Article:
Tomahawk steak is marbled and with a juicy texture since the part of the cow where the cut is taken is considered to be the softest part.

Because it is thick and due to its size, the cooking method is usually searing on a cast iron pan or on the grill.


Flap Steak

Flap Steak is a cut taken from the bottom part sirloin of a cow. A budget friendly yet versatile type of steak.

Versatile steak that can be used in several recipes that requires either a skirt or flank steak. Best for grilling over medium to high heat to achieved it tenderness, though make sure to marinade it first. After it is done cooking, it is usually sliced thinly before serving.


Chuck Eye Steak

Chuck eye steak is also called Poor man’s rib eye because it is a cheap and affordable type of steak. It is a cut from the cow’s upper shoulder that comes from the primal section of the chuck located at the 5th rice. It is similar to rib eye steak. And since only two chuck eye steaks will be available in a cow, these steak is rarely available for purchase.

Cooking Chuck eye steak is similar to cooking rib eye steak though you may want to limit the doneness of the steak to medium. For the steak to be tender, you may also want to marinade it first before cooking.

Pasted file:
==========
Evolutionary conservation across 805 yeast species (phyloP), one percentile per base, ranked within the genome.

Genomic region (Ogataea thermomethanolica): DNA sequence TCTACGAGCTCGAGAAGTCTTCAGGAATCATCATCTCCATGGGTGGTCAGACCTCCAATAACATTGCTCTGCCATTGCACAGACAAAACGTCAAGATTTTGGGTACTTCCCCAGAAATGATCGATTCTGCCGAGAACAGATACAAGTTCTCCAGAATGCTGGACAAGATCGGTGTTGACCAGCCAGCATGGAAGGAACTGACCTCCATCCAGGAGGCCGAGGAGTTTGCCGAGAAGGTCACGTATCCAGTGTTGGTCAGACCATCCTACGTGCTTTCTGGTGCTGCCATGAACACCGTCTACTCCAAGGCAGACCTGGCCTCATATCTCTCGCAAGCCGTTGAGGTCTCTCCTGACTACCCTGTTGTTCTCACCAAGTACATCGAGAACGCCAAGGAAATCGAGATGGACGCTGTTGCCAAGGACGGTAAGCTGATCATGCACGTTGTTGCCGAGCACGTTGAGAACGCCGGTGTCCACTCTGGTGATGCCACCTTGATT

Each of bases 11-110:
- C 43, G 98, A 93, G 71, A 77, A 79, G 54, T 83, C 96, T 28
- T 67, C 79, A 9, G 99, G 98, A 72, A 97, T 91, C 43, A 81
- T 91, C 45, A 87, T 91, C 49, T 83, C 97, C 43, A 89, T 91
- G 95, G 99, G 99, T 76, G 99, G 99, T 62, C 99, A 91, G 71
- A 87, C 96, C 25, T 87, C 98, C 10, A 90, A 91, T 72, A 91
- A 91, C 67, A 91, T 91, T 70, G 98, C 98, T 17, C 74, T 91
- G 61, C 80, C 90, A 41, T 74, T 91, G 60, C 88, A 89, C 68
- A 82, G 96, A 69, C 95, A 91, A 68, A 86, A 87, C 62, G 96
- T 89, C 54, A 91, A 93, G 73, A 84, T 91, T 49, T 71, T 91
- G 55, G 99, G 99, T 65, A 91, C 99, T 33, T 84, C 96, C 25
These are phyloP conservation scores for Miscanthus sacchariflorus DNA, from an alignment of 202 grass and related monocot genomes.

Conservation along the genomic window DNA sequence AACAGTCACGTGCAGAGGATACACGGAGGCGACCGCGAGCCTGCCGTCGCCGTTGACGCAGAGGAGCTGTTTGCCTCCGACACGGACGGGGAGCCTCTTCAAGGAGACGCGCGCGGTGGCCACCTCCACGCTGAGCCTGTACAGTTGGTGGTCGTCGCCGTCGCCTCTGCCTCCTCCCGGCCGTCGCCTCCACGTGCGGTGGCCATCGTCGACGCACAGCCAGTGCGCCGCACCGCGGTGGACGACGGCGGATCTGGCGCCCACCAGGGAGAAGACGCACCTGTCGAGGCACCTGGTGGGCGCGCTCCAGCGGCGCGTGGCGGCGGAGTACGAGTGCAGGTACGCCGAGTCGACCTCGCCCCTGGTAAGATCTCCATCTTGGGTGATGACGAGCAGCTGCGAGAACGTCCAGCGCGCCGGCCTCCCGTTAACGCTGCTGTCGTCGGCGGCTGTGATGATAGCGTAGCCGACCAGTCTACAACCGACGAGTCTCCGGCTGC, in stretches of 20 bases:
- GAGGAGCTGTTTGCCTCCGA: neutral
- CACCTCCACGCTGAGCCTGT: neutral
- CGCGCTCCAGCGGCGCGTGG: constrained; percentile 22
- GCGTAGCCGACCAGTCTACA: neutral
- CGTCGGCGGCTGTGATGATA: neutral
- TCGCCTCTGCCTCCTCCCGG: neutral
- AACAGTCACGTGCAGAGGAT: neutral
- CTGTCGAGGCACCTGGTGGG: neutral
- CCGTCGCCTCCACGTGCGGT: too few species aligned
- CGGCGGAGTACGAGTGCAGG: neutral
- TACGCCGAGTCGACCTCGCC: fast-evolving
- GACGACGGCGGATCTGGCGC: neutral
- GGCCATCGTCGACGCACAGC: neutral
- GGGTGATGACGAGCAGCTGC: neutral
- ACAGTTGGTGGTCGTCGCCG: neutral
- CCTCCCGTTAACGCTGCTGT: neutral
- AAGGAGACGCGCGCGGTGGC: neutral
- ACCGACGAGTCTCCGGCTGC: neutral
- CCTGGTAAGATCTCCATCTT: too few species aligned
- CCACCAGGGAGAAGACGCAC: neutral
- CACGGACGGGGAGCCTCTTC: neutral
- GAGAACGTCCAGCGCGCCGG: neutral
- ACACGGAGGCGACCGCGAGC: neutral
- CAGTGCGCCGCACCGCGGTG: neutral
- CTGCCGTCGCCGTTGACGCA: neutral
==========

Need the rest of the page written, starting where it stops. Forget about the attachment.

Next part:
Tri Tip Steak

Tri Tip steak is also called Bottom sirloin steak, Santa Maria steak or Triangle steak. A boneless cut of sirloin steak that is about 3/4 inches to 2 inches thick. The cut is taken from the bottom sirloin, that is next to the flank.

Tri Tip is considered to be a budget friendly type of steak even though it has the same quality as that of the Ribeye steak. It has a significantly rich beef and soft flavor that you will surely love and enjoy eating.

Since Tri tip steak does not contain fat, it is best when cooked over high heat. Cooking methods includes grilling, broiling and or pan searing the steak using either a carbon steel pan or cast iron pan.

Medium rare to medium is the suggested stage of doneness, however if you prefer well done make sure to marinate the steak first for a few hours to prepare it before you cook the steak.


Rump Steak

Rump Steaks are also called round steak and sometimes called Butt steak. It is a beef cut that comes from the round primal part of the beef where the back leg is located. If you are looking for an affordable Ribeye substitute, Rump steak is the perfect choice.